The intent of customer centricity training is to teach the behaviors that contribute to a culture that always puts the customer first. Your training sessions should include the following content:

Understanding What Customer Centricity Means

If you asked 10 people in your organization today what customer centricity means, you are likely to get 10 different answers. After customer centricity training, every employee will have the same response: putting the customer first in everything you do. Of course, there is more to the story than that simple phrase, but the first step in customer centricity training is defining what it means to be a company that is not just customer-friendly, but customer centric.

Defining the Desired Customer Experience

What does your organization want a customer to think and feel at every step from the first interaction through a sale and beyond? Without direction from leadership and a unified training program, every employee will have a different opinion, and it won’t always achieve the level of excellence you desire.

Download the free Guide to Effective Leadership Training & Development here!

The details are up to you, but defining what you want the customer experience to be like is a necessary part of customer centricity training.

Learning How to Claim Ownership

Many employees think that if they don’t interact with customers, they don’t need customer centricity training. They couldn’t be more wrong. Every single employee in an organization (from the janitor to the CEO) need to always think about how they impact the customer experience with their actions. For example, a warehouse employee influences the customer experience in the way that a product is packaged for shipment. They may never speak with a customer in the course of doing their job, but if they pack a product carelessly and it breaks during shipment, their actions have a negative impact on the customer experience. Every employee should ask themselves on a daily basis what they can do to improve the customer experience.

Learning How to Take Action

Another key component of a typical customer centricity training is teaching individuals how to take action in the organization and providing them with a structure to do so. Take the example of the warehouse worker who packs hundreds of shipments every day. They have an idea to include a card in every shipment with the name of the person who packed it, along with a photo and unique quote. They believe that packers would be inclined to do their jobs more carefully if they felt a sense of ownership, and they also think it would delight customers to have the package more personalized. Before customer centricity training, this employee might not feel empowered to bring this idea to a superior. After training, they would know to ask:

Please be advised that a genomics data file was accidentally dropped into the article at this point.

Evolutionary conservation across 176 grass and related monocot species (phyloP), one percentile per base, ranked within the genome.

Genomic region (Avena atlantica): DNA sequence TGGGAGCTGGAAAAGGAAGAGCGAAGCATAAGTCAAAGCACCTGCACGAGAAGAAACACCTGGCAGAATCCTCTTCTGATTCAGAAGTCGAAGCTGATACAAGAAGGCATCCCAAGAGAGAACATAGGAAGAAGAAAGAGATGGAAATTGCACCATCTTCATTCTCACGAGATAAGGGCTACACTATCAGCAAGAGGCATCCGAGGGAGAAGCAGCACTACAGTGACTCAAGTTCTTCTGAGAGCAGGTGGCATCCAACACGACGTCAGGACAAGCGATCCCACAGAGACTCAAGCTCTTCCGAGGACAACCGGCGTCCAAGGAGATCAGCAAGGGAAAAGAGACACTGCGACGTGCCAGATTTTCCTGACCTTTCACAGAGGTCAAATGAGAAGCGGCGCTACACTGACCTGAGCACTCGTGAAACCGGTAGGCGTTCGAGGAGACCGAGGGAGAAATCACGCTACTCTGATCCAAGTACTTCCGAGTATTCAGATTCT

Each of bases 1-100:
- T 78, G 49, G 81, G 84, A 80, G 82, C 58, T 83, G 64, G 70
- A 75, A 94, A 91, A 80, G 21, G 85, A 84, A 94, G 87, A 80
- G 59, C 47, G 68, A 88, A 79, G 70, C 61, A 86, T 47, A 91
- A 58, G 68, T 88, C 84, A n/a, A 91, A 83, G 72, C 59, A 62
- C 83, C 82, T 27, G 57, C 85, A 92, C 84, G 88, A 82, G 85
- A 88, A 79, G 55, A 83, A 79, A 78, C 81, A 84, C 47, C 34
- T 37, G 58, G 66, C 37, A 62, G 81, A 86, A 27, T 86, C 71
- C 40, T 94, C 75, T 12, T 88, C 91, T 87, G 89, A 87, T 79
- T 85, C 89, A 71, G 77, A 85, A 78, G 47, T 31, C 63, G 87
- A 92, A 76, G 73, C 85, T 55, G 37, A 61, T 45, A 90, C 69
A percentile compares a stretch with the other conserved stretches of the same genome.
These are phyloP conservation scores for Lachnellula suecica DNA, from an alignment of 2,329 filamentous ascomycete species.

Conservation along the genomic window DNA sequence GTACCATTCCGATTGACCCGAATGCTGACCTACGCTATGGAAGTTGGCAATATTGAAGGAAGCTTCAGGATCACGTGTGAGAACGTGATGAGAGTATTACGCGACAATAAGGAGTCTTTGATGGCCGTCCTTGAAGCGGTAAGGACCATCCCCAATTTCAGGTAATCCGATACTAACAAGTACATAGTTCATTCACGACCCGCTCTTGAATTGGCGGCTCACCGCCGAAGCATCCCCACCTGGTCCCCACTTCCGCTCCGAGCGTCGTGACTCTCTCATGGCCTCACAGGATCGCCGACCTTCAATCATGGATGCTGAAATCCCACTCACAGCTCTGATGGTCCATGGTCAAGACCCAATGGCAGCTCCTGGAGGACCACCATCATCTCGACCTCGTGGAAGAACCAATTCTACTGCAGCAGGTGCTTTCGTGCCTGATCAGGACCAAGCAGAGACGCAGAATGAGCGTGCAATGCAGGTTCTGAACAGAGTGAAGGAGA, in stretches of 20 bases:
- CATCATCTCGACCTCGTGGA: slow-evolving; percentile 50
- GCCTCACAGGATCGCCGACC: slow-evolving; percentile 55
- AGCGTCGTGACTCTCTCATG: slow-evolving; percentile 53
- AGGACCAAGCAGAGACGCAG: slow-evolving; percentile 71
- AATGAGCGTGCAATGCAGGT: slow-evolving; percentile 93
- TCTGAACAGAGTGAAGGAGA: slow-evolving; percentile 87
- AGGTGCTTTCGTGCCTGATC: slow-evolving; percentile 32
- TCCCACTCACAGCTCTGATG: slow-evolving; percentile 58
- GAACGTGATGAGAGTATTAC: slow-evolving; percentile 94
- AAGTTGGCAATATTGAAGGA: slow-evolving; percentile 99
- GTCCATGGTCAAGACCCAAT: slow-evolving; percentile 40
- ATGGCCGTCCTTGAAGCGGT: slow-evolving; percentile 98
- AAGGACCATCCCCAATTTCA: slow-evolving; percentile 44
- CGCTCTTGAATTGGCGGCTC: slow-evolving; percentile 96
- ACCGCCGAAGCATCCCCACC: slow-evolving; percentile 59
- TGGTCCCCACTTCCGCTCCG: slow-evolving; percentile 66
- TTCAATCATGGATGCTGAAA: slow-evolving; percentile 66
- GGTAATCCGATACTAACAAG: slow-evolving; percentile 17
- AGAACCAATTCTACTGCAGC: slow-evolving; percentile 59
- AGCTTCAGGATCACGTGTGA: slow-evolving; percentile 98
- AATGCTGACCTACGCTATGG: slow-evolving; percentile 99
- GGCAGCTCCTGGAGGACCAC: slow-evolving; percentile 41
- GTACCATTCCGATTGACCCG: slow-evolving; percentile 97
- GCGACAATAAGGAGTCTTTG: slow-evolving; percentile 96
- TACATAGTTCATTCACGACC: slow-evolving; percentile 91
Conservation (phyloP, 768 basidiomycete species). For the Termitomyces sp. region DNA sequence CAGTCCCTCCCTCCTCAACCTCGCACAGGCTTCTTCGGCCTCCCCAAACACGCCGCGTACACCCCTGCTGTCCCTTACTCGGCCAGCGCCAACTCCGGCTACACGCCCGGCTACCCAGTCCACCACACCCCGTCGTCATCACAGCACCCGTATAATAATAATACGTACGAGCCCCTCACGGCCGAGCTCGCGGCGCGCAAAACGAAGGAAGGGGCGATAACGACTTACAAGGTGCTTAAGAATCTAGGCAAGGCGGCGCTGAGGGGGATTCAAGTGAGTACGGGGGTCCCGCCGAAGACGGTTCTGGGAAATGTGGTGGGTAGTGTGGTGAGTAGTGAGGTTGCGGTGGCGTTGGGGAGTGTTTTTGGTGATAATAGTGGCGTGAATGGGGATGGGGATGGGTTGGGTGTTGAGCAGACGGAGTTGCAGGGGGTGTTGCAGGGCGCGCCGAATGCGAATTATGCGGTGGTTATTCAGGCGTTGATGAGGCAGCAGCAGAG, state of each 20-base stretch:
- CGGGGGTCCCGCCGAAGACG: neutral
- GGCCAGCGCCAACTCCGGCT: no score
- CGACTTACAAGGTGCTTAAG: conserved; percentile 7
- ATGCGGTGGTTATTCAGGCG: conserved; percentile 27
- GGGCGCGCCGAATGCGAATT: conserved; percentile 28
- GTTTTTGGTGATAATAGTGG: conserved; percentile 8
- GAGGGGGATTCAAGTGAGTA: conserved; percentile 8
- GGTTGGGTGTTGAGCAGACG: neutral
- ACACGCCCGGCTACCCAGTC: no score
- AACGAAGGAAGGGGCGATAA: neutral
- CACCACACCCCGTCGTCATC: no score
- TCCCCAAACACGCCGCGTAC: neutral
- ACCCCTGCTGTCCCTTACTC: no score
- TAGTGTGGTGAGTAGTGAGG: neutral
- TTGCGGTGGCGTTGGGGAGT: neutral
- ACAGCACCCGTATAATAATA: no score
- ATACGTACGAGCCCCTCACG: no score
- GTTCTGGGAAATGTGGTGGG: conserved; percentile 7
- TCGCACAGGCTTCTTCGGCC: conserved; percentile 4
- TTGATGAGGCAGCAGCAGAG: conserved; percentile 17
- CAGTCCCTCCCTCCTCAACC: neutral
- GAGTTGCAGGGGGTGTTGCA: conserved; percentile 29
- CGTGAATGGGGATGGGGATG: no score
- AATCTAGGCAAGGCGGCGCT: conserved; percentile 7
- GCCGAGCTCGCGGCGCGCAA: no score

What is preventing me from taking this action, and how can I overcome that hurdle?

The training should also provide a framework for moving ideas through the organization. They would know whom to go to for authorization, additional training, or whatever would help them move beyond the hurdle.

If you’re not sure if your organization could benefit from customer centricity training, start from the beginning and ask 10 people in your organization what customer centricity means. The results will speak for themselves.


johnAbout the author

Since 1991, John has acquired extensive experience in the design and delivery of a diverse portfolio of programs. In addition to his executive responsibilities as President of Leadership and Learning Events, John is considered a valued partner to many executive teams. His insight and experience enable him to effectively diagnose, design, and implement complex culture change initiatives in a collaborative and engaging manner. Moreover, John’s experience in global implementations allows him to draw from a deep well of history to create unique and customized solutions. John’s passion for developing people makes him a sought after speaker, partner and coach and is evident in the high praise he receives from clients.

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Introducing new concepts, systems, or processes in a work environment is rarely as simple as sending an email and immediately getting the desired results. Successfully convincing individuals to change their behavior in the workplace requires:

  • Clear communication about expectations
  • An organizational training program that provides the necessary skills
  • Consistent reinforcement and measurement 5-change-management-activities-to-add-to-your-meeting-agenda

This might seem like a tall order, and indeed it does require a comprehensive overall strategy, but there are some simple change management activities you can do on a daily basis.

Meetings are the most logical place for change management activities because you have the attention of the entire group at the same time. You can ensure that people be hear the message and create a greater likelihood of understanding what you say. Consider adding these change management activities to your next meeting agenda: